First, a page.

Sunday, December 11, 2016

How could Paul know?

I've just been listening to a debate between Atheist Dan Barker and Catholic William Albrecht, which I found on a random podcast while searching for something to do with Dan Barker. The subject of the debate was "Did Jesus rise from the dead?"

Barker's basic case was that historical methods can never lead us to a conclusion that a miracle happened, as they only operate in the realms of probability and repeatability. In general, he gave a good, but hardly spectacular defence of this.

Albrecht, on the other hand set out to prove that not only was Jesus raised from the dead, but that he was raised in a physical body. The main body of the discussion in the debate ended up arguing about the meaning of the phrase 'spiritual body' as used by Paul in several places in his letters. 

Albrecht seemed to think that if he could show that Paul meant something physical by using the phrase "spiritual body" that this would somehow prove the resurrection, and prove it was physical. Barker seemed to think that if he could show that Paul meant that Jesus was raised as a spirit (i.e. non physical) then this would prove that Paul's experience of Jesus was purely in the form of visions, which would not entail any kind of resurrection, physical or otherwise.

I felt that this whole aspect of the debate was utterly irrelevant. Because why should it matter what Paul meant by what he said in the letters? 

How on earth could Paul possibly know anything about the nature of Christ's resurrection body? 

He never knew Jesus pre-crucifixion, and he never met Jesus post-resurrection, except in the form of an appearance or vision. He did not touch Jesus.

So on what basis could Paul say anything at all, with authority, about the physical nature of the post-resurrection Christ? All he knew was what he has seen (but not touched), what others may have told him, what he deduced from the OT scriptures, and what he received by revelation or inspiration.

In a historical investigation of the question, we can't appeal to inspiration, revelation, interpretation of scripture, so the only authority Paul could have on this issue (the physical nature of Christ's resurrected body) would have to have come from others. Perhaps Cephas or James, both of whom Paul mentions speaking to in Jerusalem. Paul never says where he got this information. 

It is debatable whether or not Paul actually meant a physical resurrection, but even if he did believe this, his authority is entirely second hand. Paul believed it because some unspecified person told him. That's not great authority.

And going further down this line of thought, how could many of the people who apparently saw (and may have touched) Jesus in the period between resurrection and ascension could definitely say that his flesh was "incorruptible"? Did anyone try to corrupt it? According to John, Thomas didn't even take Jesus up on the offer of touching him. Nobody could make this claim on experiential grounds. It can only be made on the basis of deduction, revelation, or inspiration.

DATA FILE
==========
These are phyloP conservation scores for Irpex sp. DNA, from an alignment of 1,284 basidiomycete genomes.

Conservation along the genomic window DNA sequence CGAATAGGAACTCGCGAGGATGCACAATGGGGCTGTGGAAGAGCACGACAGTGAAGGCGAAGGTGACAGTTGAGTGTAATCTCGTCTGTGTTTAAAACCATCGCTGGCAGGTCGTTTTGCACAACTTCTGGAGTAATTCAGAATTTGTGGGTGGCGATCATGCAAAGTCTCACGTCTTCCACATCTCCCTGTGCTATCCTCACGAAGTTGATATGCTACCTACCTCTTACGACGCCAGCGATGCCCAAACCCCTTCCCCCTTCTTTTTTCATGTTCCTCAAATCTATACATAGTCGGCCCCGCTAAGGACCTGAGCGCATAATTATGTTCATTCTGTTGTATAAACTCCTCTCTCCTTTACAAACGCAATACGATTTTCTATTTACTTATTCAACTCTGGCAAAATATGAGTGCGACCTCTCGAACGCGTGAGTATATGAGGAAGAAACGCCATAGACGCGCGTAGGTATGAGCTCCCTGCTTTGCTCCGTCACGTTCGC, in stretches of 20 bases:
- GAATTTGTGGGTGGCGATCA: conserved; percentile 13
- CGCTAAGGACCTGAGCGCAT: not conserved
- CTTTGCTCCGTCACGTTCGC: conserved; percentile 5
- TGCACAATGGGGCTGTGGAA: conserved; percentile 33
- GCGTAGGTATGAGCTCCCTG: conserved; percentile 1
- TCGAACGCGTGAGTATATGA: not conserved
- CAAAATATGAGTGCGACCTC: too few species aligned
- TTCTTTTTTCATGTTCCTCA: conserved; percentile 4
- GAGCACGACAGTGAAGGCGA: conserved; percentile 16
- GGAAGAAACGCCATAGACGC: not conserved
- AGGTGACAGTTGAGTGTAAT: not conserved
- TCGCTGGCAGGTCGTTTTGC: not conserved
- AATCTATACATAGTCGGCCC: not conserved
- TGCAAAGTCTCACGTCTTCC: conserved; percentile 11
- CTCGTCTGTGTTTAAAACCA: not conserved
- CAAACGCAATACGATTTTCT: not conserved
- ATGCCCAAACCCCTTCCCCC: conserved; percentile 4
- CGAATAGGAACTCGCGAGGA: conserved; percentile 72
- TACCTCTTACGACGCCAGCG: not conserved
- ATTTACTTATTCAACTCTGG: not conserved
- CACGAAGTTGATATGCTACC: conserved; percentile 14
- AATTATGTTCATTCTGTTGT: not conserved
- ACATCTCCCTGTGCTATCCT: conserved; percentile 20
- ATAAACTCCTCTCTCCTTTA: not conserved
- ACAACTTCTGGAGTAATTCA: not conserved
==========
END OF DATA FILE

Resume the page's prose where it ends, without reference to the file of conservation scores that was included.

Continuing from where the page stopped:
So how did Paul know? He didn't. He asserted it because it fit with his theology, but Paul's opinion can tell us nothing about whether the resurrection was a historical event.

1 comment:

Beau said...

I think these arguments hinge on how to interpret the 15th chapter of Paul's letter to the Corinthians, in which he describes a progression of witnesses to the resurrected Jesus, ending with himself. Later in the same chapter, he goes on to differentiate a spiritual body from a physical body.

You're right, of course, that Paul as witness is bogus as evidence of the resurrection; but I think that Dan Barker is taking it a step farther. He is arguing that, since Paul refers to the resurrection in this way (verse 44): "It is sown a physical body, it is raised a spiritual body", then even the witnesses he references earlier in the chapter must be describing a resurrected "spiritual body". In other words, the earliest records that we have of the resurrection, not just Paul's but all early Christian witnesses, seem to be records of a "spiritual body", i.e. a visionary experience, dreamlike, hallucinatory, like Paul's experience on the road to Damasscas. It was only much later that these stories grew and involved into the physical body resurrection stories that are found in the gospels.

Albrecht, on the other hand, is that when Paul says "spiritual body" he does not mean "ghost" or "vision", he is still talking about something that a human would experience as solid and human.

Barker is arguing that the resurrection was probably first understood as an "otherworldly", visionary experience that later evolved into physical resurrection stories. Albrecht is arguing that they were always the same physical resurrection stories.